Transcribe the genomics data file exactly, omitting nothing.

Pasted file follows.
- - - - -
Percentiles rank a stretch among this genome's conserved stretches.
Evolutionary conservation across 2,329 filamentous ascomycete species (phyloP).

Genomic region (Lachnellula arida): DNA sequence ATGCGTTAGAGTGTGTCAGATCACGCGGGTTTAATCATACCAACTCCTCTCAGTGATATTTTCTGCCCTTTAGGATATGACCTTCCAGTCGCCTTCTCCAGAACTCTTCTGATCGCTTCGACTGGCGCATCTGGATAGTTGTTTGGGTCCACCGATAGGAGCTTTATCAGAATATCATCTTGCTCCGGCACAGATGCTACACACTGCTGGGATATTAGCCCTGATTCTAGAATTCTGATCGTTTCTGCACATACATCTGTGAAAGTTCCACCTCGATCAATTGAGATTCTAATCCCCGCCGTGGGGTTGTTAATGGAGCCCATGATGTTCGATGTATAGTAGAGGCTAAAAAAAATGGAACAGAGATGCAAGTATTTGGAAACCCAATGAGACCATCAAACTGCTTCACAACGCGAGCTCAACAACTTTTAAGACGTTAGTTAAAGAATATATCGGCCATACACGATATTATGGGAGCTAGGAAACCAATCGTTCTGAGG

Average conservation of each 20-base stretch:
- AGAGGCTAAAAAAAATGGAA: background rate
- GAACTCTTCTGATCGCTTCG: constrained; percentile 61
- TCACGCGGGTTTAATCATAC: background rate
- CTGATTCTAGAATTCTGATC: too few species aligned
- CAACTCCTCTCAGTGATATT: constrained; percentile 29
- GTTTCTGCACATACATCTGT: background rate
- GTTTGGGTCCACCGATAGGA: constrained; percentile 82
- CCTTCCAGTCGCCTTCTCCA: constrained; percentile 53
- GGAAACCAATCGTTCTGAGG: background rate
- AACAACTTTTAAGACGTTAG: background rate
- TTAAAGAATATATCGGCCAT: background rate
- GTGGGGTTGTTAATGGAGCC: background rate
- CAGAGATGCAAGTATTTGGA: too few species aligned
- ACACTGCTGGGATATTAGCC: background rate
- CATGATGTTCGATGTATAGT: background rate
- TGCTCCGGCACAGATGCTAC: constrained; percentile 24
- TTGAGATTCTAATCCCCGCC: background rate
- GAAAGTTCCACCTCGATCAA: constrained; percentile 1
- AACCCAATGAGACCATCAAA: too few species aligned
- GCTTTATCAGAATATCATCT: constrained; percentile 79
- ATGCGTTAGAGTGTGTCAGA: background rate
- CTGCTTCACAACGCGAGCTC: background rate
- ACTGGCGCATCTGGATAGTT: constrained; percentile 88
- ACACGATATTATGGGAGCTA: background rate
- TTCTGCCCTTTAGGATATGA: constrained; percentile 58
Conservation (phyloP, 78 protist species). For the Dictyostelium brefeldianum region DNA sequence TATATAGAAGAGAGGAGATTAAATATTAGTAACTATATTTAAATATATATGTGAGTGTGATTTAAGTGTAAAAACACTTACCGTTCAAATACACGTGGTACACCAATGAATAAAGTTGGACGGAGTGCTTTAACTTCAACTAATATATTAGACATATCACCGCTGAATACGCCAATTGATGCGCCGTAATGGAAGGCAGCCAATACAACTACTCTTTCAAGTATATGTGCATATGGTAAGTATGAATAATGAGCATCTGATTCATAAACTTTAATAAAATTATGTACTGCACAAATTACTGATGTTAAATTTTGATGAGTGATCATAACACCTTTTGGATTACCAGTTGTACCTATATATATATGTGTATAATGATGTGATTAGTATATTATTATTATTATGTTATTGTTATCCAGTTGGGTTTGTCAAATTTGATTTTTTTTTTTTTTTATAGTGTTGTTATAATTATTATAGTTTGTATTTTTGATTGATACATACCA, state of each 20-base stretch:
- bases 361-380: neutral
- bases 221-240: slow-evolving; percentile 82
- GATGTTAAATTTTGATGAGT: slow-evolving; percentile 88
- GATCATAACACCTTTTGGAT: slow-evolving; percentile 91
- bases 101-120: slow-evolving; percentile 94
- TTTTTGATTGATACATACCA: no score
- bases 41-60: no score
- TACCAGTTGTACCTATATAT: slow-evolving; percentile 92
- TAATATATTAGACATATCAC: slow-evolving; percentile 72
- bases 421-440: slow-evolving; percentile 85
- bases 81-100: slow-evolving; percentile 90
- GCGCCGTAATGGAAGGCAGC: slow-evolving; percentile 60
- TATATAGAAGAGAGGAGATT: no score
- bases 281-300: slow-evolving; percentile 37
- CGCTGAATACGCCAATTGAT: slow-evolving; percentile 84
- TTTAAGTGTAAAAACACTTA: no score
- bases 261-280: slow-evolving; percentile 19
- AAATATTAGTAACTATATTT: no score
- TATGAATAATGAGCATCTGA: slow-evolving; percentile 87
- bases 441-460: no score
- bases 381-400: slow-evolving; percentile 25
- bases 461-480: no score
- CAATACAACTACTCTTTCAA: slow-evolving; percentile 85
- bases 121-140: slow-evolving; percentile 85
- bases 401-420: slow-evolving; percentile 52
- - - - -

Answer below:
Percentiles rank a stretch among this genome's conserved stretches.
Evolutionary conservation across 2,329 filamentous ascomycete species (phyloP).

Genomic region (Lachnellula arida): DNA sequence ATGCGTTAGAGTGTGTCAGATCACGCGGGTTTAATCATACCAACTCCTCTCAGTGATATTTTCTGCCCTTTAGGATATGACCTTCCAGTCGCCTTCTCCAGAACTCTTCTGATCGCTTCGACTGGCGCATCTGGATAGTTGTTTGGGTCCACCGATAGGAGCTTTATCAGAATATCATCTTGCTCCGGCACAGATGCTACACACTGCTGGGATATTAGCCCTGATTCTAGAATTCTGATCGTTTCTGCACATACATCTGTGAAAGTTCCACCTCGATCAATTGAGATTCTAATCCCCGCCGTGGGGTTGTTAATGGAGCCCATGATGTTCGATGTATAGTAGAGGCTAAAAAAAATGGAACAGAGATGCAAGTATTTGGAAACCCAATGAGACCATCAAACTGCTTCACAACGCGAGCTCAACAACTTTTAAGACGTTAGTTAAAGAATATATCGGCCATACACGATATTATGGGAGCTAGGAAACCAATCGTTCTGAGG

Average conservation of each 20-base stretch:
- AGAGGCTAAAAAAAATGGAA: background rate
- GAACTCTTCTGATCGCTTCG: constrained; percentile 61
- TCACGCGGGTTTAATCATAC: background rate
- CTGATTCTAGAATTCTGATC: too few species aligned
- CAACTCCTCTCAGTGATATT: constrained; percentile 29
- GTTTCTGCACATACATCTGT: background rate
- GTTTGGGTCCACCGATAGGA: constrained; percentile 82
- CCTTCCAGTCGCCTTCTCCA: constrained; percentile 53
- GGAAACCAATCGTTCTGAGG: background rate
- AACAACTTTTAAGACGTTAG: background rate
- TTAAAGAATATATCGGCCAT: background rate
- GTGGGGTTGTTAATGGAGCC: background rate
- CAGAGATGCAAGTATTTGGA: too few species aligned
- ACACTGCTGGGATATTAGCC: background rate
- CATGATGTTCGATGTATAGT: background rate
- TGCTCCGGCACAGATGCTAC: constrained; percentile 24
- TTGAGATTCTAATCCCCGCC: background rate
- GAAAGTTCCACCTCGATCAA: constrained; percentile 1
- AACCCAATGAGACCATCAAA: too few species aligned
- GCTTTATCAGAATATCATCT: constrained; percentile 79
- ATGCGTTAGAGTGTGTCAGA: background rate
- CTGCTTCACAACGCGAGCTC: background rate
- ACTGGCGCATCTGGATAGTT: constrained; percentile 88
- ACACGATATTATGGGAGCTA: background rate
- TTCTGCCCTTTAGGATATGA: constrained; percentile 58
Conservation (phyloP, 78 protist species). For the Dictyostelium brefeldianum region DNA sequence TATATAGAAGAGAGGAGATTAAATATTAGTAACTATATTTAAATATATATGTGAGTGTGATTTAAGTGTAAAAACACTTACCGTTCAAATACACGTGGTACACCAATGAATAAAGTTGGACGGAGTGCTTTAACTTCAACTAATATATTAGACATATCACCGCTGAATACGCCAATTGATGCGCCGTAATGGAAGGCAGCCAATACAACTACTCTTTCAAGTATATGTGCATATGGTAAGTATGAATAATGAGCATCTGATTCATAAACTTTAATAAAATTATGTACTGCACAAATTACTGATGTTAAATTTTGATGAGTGATCATAACACCTTTTGGATTACCAGTTGTACCTATATATATATGTGTATAATGATGTGATTAGTATATTATTATTATTATGTTATTGTTATCCAGTTGGGTTTGTCAAATTTGATTTTTTTTTTTTTTTATAGTGTTGTTATAATTATTATAGTTTGTATTTTTGATTGATACATACCA, state of each 20-base stretch:
- bases 361-380: neutral
- bases 221-240: slow-evolving; percentile 82
- GATGTTAAATTTTGATGAGT: slow-evolving; percentile 88
- GATCATAACACCTTTTGGAT: slow-evolving; percentile 91
- bases 101-120: slow-evolving; percentile 94
- TTTTTGATTGATACATACCA: no score
- bases 41-60: no score
- TACCAGTTGTACCTATATAT: slow-evolving; percentile 92
- TAATATATTAGACATATCAC: slow-evolving; percentile 72
- bases 421-440: slow-evolving; percentile 85
- bases 81-100: slow-evolving; percentile 90
- GCGCCGTAATGGAAGGCAGC: slow-evolving; percentile 60
- TATATAGAAGAGAGGAGATT: no score
- bases 281-300: slow-evolving; percentile 37
- CGCTGAATACGCCAATTGAT: slow-evolving; percentile 84
- TTTAAGTGTAAAAACACTTA: no score
- bases 261-280: slow-evolving; percentile 19
- AAATATTAGTAACTATATTT: no score
- TATGAATAATGAGCATCTGA: slow-evolving; percentile 87
- bases 441-460: no score
- bases 381-400: slow-evolving; percentile 25
- bases 461-480: no score
- CAATACAACTACTCTTTCAA: slow-evolving; percentile 85
- bases 121-140: slow-evolving; percentile 85
- bases 401-420: slow-evolving; percentile 52